Slater Memorial Park, Pawtucket, Rhode Island
National Heritage Corridor
John Daggett came to America in 1630 and settled in Weymouth, a part of the Massachusetts Bay Colony. The descendants of John Daggett built this very house in 1685. The land surrounding Daggett House, now Slater Park, was the first landing place of Roger Williams and his small band of followers after they were driven from Salem, Massachusetts. Governor John Winthrop of the Plymouth Colony advised Roger Williams to move off the land as it was considered part of the Massachusetts Bay Colony. Five years later, Roger Williams relocated to Providence. It was then that Governor Winslow and John Brown purchased considerable land on the easterly side of the Blackstone River for a company of Weymouth colonists, which included John Daggett.
Eight generations of Daggetts lived on this beautiful farm, now known as Slater Memorial Park.
The original house was built in 1643-1644, but was burned down by Native Americans during King Philip’s War in 1675-1676. It was subsequently rebuilt in 1685 by the second John Daggett.
The Daggett Farm was originally in Rehoboth, Massachusetts. Then in 1828, it became a part of Pawtucket, Massachusetts and later was transferred to Pawtucket, Rhode Island. Nathan Daggett and Colonel John Daggett were two of the 310 men and 27 officers from Rehoboth who fought in the Revolutionary War.
George Washington’s diary indicates that he stopped at the Daggett Homestead on his way from Newport to Boston. The house was a short distance from the Old Post Road (Newport Avenue-Route 1A).
Pawtucket Chapter, National Society Daughters of the American Revolution, leased the house in 1902 and began its restoration. Through donations and acquisitions, the Pawtucket Chapter, NSDAR, amassed an impressive collection of Revolutionary War, Civil War, and 18th/19th century memorabilia and antiques. Daggett House opened to the public in 1905 and is on the National Register of Historic Places.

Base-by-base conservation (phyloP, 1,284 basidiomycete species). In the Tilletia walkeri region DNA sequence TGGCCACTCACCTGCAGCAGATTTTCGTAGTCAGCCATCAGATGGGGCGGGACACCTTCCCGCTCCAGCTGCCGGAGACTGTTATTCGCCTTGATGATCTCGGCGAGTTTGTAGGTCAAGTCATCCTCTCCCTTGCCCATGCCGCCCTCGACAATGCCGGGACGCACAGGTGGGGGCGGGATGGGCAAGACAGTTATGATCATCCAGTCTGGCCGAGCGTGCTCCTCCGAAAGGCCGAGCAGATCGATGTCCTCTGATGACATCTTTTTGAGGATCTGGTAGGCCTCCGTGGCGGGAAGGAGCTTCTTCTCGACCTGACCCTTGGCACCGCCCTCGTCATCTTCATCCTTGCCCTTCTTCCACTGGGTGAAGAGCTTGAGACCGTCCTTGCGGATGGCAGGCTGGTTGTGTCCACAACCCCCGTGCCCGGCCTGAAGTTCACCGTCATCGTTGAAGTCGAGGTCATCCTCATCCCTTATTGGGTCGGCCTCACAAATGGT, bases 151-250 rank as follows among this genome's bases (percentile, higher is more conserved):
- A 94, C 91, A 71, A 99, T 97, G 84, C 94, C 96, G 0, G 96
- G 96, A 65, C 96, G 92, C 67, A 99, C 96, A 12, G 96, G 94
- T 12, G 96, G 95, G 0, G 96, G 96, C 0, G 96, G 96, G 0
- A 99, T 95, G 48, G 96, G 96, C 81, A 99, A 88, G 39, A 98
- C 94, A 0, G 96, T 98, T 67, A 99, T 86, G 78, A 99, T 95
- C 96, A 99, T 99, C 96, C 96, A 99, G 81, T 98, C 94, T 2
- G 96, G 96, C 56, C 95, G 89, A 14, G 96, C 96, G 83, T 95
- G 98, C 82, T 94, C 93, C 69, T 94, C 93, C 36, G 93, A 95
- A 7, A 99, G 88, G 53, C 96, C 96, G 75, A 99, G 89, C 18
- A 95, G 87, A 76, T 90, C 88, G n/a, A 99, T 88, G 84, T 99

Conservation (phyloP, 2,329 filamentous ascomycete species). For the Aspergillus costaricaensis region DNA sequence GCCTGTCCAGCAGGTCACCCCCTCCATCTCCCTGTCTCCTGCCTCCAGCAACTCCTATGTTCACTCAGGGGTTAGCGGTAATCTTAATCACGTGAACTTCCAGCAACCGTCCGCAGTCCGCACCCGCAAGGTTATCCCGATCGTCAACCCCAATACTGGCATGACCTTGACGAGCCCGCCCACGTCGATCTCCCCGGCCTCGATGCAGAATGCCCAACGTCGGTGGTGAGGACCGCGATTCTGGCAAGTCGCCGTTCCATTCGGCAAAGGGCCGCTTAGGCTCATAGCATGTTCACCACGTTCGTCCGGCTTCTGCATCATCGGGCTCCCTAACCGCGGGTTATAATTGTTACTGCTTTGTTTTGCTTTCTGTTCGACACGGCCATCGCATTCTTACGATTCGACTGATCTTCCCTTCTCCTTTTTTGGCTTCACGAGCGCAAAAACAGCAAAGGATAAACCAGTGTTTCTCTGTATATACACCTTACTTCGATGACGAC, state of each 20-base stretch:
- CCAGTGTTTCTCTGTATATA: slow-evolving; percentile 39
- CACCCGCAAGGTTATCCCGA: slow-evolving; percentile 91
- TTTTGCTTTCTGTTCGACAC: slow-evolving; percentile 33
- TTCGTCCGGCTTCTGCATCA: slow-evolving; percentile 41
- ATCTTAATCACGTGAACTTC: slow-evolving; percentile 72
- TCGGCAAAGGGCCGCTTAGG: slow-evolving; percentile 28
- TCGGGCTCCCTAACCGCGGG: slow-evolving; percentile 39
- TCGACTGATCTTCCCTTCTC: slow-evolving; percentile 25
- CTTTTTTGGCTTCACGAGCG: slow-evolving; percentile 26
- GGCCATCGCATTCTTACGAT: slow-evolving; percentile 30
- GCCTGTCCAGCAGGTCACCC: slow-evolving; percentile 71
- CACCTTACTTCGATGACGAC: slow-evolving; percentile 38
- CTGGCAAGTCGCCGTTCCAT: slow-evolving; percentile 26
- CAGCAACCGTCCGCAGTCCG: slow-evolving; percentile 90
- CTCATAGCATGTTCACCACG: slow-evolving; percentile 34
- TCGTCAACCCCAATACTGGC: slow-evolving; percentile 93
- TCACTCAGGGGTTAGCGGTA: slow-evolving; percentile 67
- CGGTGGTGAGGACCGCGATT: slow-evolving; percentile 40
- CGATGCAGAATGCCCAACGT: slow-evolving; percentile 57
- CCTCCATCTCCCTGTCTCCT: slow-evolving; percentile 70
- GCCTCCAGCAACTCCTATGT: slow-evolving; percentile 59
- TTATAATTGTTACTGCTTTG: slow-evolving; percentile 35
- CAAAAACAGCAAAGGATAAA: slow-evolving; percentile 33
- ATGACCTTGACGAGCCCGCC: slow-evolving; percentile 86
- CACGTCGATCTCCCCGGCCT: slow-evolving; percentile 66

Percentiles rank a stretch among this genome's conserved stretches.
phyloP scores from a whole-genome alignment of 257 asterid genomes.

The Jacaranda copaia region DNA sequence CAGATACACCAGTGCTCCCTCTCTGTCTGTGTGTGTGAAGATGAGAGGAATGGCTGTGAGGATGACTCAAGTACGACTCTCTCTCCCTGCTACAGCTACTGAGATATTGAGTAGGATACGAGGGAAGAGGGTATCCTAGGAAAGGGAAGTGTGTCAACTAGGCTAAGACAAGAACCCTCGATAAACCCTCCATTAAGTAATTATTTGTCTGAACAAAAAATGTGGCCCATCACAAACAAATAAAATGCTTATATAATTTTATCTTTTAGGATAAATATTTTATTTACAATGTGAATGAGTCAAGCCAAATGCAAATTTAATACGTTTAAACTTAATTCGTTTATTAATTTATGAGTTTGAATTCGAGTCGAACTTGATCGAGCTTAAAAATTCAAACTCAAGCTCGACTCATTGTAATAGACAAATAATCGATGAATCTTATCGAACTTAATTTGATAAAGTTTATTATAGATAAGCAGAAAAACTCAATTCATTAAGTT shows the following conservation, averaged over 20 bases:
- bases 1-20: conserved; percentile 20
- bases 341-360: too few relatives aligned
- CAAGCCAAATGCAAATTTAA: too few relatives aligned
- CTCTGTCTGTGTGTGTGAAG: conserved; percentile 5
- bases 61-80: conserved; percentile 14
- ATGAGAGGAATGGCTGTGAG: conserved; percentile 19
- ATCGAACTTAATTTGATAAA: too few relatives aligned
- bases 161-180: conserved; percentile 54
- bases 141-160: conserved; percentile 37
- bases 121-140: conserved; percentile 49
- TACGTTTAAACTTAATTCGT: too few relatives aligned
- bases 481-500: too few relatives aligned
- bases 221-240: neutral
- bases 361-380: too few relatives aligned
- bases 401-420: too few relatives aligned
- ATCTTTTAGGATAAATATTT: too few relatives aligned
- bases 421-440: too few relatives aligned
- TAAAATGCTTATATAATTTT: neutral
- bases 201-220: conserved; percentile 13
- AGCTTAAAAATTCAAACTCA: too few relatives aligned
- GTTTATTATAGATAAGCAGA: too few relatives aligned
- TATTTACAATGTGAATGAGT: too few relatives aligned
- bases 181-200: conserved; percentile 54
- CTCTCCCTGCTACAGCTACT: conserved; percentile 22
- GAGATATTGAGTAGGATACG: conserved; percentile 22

A tour of the nine fully furnished rooms is history in action, with facts and lighthearted stories that will warm your heart.
TOURS: The Daggett House is open for tours in September during Arts in the Park Festival, and in December during Slater Park’s Winter Wonderland. Additional tours can be arranged by appointment April through December.
The Daggett House Timeline
333 Years of History
|1644||John Daggett, Sr. first settled the land. He stayed several years and then turned the house and land over to his son when he moved to Martha’s Vineyard.|
|1645||John Daggett, Jr. remained and left the house to his eldest son, Joseph.|
|1707||Joseph Daggett was a Doctor of Medicine, a wheelwright, and miller. Joseph left the house to his son, Israel Daggett.|
|1727||Israel Daggett was a cooper (maker of wooden tubs and barrels). Israel had 3 sons, all of whom served in the Revolutionary War. Israel left the house to his eldest son, William.|
|1819||When William died, the house went to his three eldest sons, William Jr., John, and Abel, and his only daughter Amey through probate. |
Amey was allowed to use one chamber (bedroom) and one lower room, plus the cellar and cellar kitchen.
|1830||John & Abel Daggett partitioned and took the house and land immediately surrounding the area. After his death, John’s portion sold to his sister Amey at auction. When Abel died, he willed his share to Amey.|
|1842||Amey Daggett shared the farm with her niece Hannah and Hannah’s husband, Jefferson Daggett (son of Jacob Daggett). They farmed the property until 1870 when Jefferson died. They were quite well off until that time.|
|1892||When Jefferson Daggett died, the farm fell on hard times. When Hannah Daggett died, her heirs sold the remaining property, dilapidated house, and outbuildings to the city.|
|1894||The house was rented to tenants for a few years and finally the city decided to tear the house down. The Pawtucket Chapter, NSDAR, came to the rescue and we have been custodians of the house for over a hundred years.|
|2020||The Pawtucket Chapter, NSDAR, continue to faithfully serve as custodians of the house. The chapter arranges repairs, cleans, and maintains this historic property for all who wish to enjoy the house. While it is certainly a big undertaking, our chapter is dedicated to making sure this property is able to be enjoyed for another 100 years to come.|